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Bennett, Coleman to launch public relations agency

Bennett, Coleman to launch public relations agency
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First Published: Mon, Feb 11 2008. 12 25 AM IST
Updated: Mon, Feb 11 2008. 12 25 AM IST
Mumbai: Continuing to blur the distinction between its news and sponsored content offerings, India’s largest media group by revenue, Bennett, Coleman and Co. Ltd (BCCL), is now entering the public relations (PR) business in partnership with Mumbai-based PR consultancy and advertisi-ng?group,?Adfactors?PR?Pvt.?Ltd.
The new entity, Tatva Public Relations Pvt. Ltd, will be a 33-67% joint venture, with the Adfactors group holding the majority stake. Tatva will manage and build the public image of firms in which BCCL holds equity stakes, people familiar with the development said.
Tatva Public Relations, incorporated with an authorized capital of Rs1 crore, is expected to start functioning from fiscal 2009, beginning April.
BCCL’s executive president Bhaskar Das and finance director Ganapathy Subramaniam declined to comment on the latest business venture, while chief executive Ravi Dhariwal wasn’t immediately available for comment.
Subramaniam is one of the directors of Tatva Public Relations. The other director is Madan Bahal, managing director of Adfactors. Bahal, too, declined to comment citing confidentiality reasons.
According to a memorandum of association signed between the two partners and filed with the Registrar of Companies, the objective of Tatva is “to carry on the business of consultancy in India and abroad in the field of public relations and…to manage and build up public image and reputation of firms, bodies corporate, autonomous corporations and multinational conglomerates, international governments, state and Central governments and other institutions and of any other person, Indian or foreign.”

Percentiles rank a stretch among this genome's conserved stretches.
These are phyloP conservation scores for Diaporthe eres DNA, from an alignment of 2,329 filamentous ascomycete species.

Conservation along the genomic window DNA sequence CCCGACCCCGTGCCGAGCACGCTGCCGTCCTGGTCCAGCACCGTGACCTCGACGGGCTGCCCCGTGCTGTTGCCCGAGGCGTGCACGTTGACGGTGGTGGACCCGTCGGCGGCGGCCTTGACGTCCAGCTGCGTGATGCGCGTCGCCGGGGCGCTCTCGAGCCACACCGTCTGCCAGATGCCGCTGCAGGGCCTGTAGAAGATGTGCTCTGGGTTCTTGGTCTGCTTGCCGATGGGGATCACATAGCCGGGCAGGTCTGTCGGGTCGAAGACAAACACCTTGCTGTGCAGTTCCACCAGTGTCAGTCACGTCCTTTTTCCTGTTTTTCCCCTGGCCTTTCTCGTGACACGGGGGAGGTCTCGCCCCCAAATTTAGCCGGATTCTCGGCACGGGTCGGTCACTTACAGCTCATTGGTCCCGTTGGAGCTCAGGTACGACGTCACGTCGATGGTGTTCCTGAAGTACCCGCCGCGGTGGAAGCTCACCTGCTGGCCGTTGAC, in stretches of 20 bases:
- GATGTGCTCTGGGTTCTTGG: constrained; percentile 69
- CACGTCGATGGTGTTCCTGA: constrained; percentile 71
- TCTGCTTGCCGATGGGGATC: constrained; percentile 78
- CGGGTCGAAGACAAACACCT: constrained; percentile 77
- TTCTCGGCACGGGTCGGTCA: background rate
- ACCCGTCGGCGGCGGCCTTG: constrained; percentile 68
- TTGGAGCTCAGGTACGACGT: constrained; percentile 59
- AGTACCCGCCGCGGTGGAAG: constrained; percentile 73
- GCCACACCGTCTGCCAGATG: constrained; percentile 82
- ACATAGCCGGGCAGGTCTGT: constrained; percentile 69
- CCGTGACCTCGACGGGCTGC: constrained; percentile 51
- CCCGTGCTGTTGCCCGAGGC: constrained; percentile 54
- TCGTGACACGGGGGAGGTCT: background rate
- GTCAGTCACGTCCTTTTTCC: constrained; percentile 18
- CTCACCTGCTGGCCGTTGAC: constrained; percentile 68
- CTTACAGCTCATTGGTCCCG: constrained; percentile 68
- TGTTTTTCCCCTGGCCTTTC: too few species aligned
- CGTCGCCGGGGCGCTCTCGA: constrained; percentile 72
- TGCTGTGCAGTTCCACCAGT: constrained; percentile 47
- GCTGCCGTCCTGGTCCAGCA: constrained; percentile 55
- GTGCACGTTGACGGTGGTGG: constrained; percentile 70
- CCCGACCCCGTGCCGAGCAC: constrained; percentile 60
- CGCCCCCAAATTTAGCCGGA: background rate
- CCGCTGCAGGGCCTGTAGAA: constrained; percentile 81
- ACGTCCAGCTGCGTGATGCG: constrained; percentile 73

BCCL, which is closely held, publishes The Times of India, The Economic Times, Navbharat Times, and also owns Internet, television, radio, magazine brands, as well as a host of other related businesses.
It has been a lightning rod, at least in Indian journalism circles, for its mingling of news and paid-for content, though some of its practices, such as forming equity partnerships, are increasingly being copied by other, relatively smaller firms in India.
BCCL started picking up equity stakes in companies in 2004 through its arm, Private Treaties. The deals are similar to private equity deals, but typically, without any direct monetary transactions between two parties. Instead, it involves taking an equity stake in a publicly traded or private company for promoting the “partner” through long-term advertising and other publicity deals using BCCL’s many media vehicles.
The value of BCCL’s equity stake through private treaties in 36 publicly traded companies on the Bombay Stock Exchange, according to the shareholding pattern disclosed at end-September, amounts to Rs1,547 crore, calculated on Friday’s closing price of these stocks. The company owns stakes in scores of closely held companies as described in a 15 January Mint story.
Some industry experts say BCCL’s latest move will heavily blur the internationally respected, well-defined boundary between journalism and PR. “I’ve never heard of anything like this happening globally,” said Meenakshi Madhvani, managing partner of Spatial Access Media Solutions Pvt. Ltd, a Mumbai-based media audit company that measures efficiencies of media agencies and value for clients.